Sept. 2, 2009: Need a better way to kill the weeds


To The Editor:
The Catskill Center for Conservation and Development would like to commend the Catskill Mountain News and Brian Sweeney for the excellent piece of investigative journalism that appeared in last week’s edition on the application of herbicides in and around the Town of Middletown. This is an issue that The Catskill Center has been concerned about not only within the confines of the Catskill Park and Forest Preserve and the NYC Watershed, but throughout the more than 6,000 square-mile Catskill Mountain Region.
The Catskill Center would like to think that the State of New York, (as the primary stewards of the Catskill Park and Forest Preserve), and the NYC Department of Environmental Protection, (as the primary stewards of the West-Of-Hudson NYC Watershed), set good examples of what it means to reside, work, and visit these areas warranting enhanced environmental protection.
The continued application of herbicides may not only jeopardize the drinking water supply for nine million New Yorkers, but it can have adverse impacts on our drinking water supply, among others. Surely there are other issues as well; many linked to the tourist dollar, like the potential impacts on the aquatic life in our streams, or the brown, dead appearance of the roadsides – those important arteries that crisscross our mountains, bringing visitors from far and near to what they view as a “pristine” place.
It seems like there has to be a better way. A better way to control roadside vegetation both native and foreign, that keeps sight distances clear, ensures that storm water can properly exit the road, and that signage can be seen at safe distances. All of this should be accomplished in a way that limits impact to the natural environment. A better alternative could include mowing and trimming, but then there is gasoline emissions and noise to consider.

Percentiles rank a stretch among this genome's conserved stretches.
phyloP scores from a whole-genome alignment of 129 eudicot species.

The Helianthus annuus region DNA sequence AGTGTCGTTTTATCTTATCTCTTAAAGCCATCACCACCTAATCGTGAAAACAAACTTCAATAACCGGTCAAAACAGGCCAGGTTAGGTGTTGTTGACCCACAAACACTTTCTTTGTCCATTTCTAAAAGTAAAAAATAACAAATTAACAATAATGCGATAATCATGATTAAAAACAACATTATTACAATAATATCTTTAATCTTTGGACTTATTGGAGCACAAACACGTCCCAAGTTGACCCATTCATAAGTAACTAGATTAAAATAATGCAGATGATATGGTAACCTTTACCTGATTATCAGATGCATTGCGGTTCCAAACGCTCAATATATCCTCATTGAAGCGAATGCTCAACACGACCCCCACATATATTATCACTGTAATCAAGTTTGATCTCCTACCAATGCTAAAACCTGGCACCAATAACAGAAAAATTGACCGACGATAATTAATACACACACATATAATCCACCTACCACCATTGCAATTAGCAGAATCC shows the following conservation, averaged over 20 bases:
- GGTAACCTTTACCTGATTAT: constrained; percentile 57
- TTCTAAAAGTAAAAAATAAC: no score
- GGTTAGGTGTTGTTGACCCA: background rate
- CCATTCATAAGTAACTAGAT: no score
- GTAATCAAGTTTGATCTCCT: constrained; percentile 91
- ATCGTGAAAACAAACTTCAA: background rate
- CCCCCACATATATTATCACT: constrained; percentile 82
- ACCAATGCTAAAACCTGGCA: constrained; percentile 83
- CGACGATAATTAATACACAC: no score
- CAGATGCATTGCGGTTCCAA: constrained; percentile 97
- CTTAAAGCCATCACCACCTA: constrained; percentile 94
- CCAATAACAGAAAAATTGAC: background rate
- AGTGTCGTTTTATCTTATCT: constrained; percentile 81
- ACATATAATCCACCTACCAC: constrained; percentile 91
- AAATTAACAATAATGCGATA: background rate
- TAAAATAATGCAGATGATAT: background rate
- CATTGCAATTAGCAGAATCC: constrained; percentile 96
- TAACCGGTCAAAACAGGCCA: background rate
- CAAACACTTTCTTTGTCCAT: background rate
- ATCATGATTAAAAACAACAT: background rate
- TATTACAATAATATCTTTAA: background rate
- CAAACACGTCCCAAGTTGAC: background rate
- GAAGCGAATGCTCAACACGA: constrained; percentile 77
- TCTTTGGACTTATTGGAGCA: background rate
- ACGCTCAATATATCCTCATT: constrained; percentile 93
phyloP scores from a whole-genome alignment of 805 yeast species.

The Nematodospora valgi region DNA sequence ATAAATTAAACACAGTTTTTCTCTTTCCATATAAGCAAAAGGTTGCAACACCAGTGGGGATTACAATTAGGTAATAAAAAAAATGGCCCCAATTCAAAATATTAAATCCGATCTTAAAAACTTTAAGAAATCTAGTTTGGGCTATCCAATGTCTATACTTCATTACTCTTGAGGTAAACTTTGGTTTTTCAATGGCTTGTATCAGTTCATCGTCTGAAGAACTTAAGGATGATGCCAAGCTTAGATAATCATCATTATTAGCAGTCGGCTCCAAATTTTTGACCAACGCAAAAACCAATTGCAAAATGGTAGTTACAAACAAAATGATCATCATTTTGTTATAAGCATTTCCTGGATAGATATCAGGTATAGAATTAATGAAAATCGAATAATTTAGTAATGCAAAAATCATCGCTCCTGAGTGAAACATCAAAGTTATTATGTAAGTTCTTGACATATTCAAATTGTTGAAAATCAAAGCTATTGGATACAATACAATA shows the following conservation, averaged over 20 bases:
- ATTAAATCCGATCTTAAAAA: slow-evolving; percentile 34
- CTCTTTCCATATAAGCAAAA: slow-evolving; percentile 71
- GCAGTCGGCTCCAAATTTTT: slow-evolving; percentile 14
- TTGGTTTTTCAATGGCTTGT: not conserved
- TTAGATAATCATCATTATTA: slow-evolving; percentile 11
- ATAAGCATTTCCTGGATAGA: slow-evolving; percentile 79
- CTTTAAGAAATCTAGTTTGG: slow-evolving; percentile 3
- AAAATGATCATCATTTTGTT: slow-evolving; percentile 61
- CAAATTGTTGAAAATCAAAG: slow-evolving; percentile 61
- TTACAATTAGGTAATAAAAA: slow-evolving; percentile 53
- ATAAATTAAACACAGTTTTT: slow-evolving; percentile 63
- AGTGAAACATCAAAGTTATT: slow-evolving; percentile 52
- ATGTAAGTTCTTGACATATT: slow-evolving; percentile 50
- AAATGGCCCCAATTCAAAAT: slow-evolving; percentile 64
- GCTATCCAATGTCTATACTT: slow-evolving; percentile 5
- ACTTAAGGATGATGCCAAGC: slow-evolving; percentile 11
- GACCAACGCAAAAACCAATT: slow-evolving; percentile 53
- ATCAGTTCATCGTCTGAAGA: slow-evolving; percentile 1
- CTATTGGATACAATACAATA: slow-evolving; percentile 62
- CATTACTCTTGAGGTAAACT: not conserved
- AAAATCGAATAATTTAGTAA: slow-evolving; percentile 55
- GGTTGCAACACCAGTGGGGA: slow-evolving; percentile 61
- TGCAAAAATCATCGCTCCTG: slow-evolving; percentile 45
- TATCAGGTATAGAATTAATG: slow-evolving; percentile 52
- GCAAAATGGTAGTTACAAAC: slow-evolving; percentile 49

Maybe there are other options that warrant further investigation. We all need to begin thinking outside the box to further explore this passionate issue. I think what we’ll discover is that it’s not an issue we need to tackle from the perspective of preserving “America’s first wilderness,” nor for maintaining the integrity of the unfiltered water supply for half of the state’s population, or even to appease the senses of our downstate visitors. I believe it all boils down to a “quality of life” and public health issue for each one of us. And in reality, it’s a quality of life decision we need to make now on behalf of our children and future generations.
I came across a manual funded by the Michigan State Energy Office that instructs homeowners on how to use solar power to charge these much quieter, battery-powered, and of course eco-friendly lawn mowers and trimmers. Several local New York State and New York City offices have been using hybrid cars for years now, so it seems like the technology (and the interest) is out there. Let’s at least explore the possibility of using it.

Aaron Bennett
Director of Programming,
The Catskill Center for Conservation and Development